What Governance is Adapted to Your Family Business Growth?

Why is it important to have a solid family business governance?

When your family business is at its initial founder(s) stage, very few family governance issues may be apparent as most decisions are made by the founder(s), and the family voice is still unified. Over time, as your family business goes through the next stages of its lifecycle, newer generations and more members join the family business. This brings different ideas and opinions on how the business should be run and the direction of the strategy. A clear family governance structure becomes necessary to bring discipline among family members, prevent potential conflicts, and ensure the continuity of the business.

A well-functioning family governance structure will help you:

  • Communicate the family values, mission, and long-term vision to all family members.
  • Keep family members (especially those who are not involved in the business) informed about major business accomplishments, challenges, and strategic directions.
  • Communicate the rules and decisions that might affect family members’ employment, dividends, and other benefits they get from the business.
  • Establish formal communication channels that allow family members to share their ideas, aspirations and issues.
  • Gather the family in an orderly nature to make decisions.

What should your family governance constitution cover?

Your family constitution is a statement of the principles that outline the family commitment to core values, vision, and mission of the business. The constitution also defines the roles, compositions, and powers of key governance bodies of the business: family members/shareholders, management, and board of directors. In addition, the family constitution defines the relationships among the governance bodies and how family members can meaningfully participate in the governance of their business.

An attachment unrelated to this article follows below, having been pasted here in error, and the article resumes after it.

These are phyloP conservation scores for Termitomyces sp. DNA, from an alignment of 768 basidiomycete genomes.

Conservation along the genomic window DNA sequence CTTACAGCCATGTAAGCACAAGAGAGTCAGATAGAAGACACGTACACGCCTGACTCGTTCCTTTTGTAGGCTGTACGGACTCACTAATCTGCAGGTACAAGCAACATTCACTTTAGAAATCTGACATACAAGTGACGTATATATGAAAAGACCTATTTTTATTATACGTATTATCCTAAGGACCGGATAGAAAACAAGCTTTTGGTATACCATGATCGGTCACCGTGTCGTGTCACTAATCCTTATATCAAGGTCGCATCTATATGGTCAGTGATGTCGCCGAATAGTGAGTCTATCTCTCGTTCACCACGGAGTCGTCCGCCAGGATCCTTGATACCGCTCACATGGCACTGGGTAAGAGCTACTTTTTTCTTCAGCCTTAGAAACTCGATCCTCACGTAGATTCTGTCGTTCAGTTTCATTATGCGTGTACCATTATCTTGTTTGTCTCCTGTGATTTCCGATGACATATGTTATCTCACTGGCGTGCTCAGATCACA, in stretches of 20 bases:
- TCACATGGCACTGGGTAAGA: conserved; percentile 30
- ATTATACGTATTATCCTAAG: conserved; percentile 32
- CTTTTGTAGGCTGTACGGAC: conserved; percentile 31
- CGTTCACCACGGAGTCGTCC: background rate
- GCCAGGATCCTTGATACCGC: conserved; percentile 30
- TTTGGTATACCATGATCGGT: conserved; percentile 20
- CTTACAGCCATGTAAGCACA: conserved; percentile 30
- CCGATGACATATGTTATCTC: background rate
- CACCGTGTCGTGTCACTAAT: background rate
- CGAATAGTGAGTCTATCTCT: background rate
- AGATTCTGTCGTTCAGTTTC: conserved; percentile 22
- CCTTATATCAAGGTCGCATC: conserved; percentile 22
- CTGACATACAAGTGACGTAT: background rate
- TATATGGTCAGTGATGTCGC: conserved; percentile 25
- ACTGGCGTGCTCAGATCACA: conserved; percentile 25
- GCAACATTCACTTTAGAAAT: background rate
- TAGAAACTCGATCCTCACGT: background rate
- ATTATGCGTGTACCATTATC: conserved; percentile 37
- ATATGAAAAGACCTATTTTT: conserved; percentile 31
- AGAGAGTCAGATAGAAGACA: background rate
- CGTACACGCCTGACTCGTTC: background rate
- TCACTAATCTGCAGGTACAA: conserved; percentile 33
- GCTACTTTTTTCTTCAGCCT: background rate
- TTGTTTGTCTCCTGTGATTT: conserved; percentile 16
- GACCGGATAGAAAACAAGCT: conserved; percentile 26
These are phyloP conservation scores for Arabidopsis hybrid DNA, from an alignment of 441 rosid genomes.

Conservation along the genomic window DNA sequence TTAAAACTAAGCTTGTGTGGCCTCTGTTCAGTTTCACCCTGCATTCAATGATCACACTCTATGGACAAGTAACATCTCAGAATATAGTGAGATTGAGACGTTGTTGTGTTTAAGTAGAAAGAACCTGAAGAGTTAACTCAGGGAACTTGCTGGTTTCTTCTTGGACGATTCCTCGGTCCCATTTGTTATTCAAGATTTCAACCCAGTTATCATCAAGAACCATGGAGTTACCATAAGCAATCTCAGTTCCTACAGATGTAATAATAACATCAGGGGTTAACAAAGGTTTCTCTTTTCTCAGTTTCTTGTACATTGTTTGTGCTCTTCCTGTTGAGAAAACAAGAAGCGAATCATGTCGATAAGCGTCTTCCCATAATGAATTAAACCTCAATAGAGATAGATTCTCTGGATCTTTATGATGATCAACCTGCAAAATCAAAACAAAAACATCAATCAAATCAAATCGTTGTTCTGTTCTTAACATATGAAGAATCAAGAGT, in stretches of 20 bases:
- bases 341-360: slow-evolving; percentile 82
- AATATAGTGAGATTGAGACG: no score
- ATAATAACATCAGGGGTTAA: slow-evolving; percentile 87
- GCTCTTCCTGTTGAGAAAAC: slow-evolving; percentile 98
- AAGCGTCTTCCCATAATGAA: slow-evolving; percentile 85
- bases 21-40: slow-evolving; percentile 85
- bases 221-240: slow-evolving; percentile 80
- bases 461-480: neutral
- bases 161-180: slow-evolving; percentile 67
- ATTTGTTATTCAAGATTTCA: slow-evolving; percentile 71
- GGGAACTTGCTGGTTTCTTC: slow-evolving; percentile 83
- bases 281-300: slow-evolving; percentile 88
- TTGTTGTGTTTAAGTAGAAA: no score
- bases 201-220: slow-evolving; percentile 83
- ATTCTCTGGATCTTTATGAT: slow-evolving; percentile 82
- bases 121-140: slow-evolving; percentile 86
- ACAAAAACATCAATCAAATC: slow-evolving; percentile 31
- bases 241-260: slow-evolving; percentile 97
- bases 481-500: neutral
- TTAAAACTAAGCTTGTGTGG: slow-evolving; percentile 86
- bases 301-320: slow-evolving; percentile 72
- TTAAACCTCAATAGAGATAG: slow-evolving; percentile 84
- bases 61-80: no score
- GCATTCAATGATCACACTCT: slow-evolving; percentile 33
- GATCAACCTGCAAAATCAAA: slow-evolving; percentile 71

It is a living document that evolves as your family and its business continue to evolve. As a consequence, it is necessary to regularly update it to reflect any changes in your family and/or the business. Its form and content also differ from one family business to another depending on the size of the family, its stage of development, and the degree of involvement of family members in the business.

Family governance constitutions typically cover the following elements:

  • Family values, mission statement, and vision.
  • Family institutions, including the family assembly, the family council, the education committee, the family office, etc.
  • Board of directors (and board of advisors if one exists).
  • Senior management.
  • Authority, responsibility, and relationship among the family, the board, and the senior management.
  • Policies regarding important family issues, such as family members’ employment, transfer of shares, CEO succession, etc.

See this Sample Outline for a Family Business Protocol to help you structure your key points.

What is the key to solidity?

Improve the odds of survival of your family business by setting in place the right governance structures adapted to your growth stage. See below some characteristics of good governance according to your business development stages.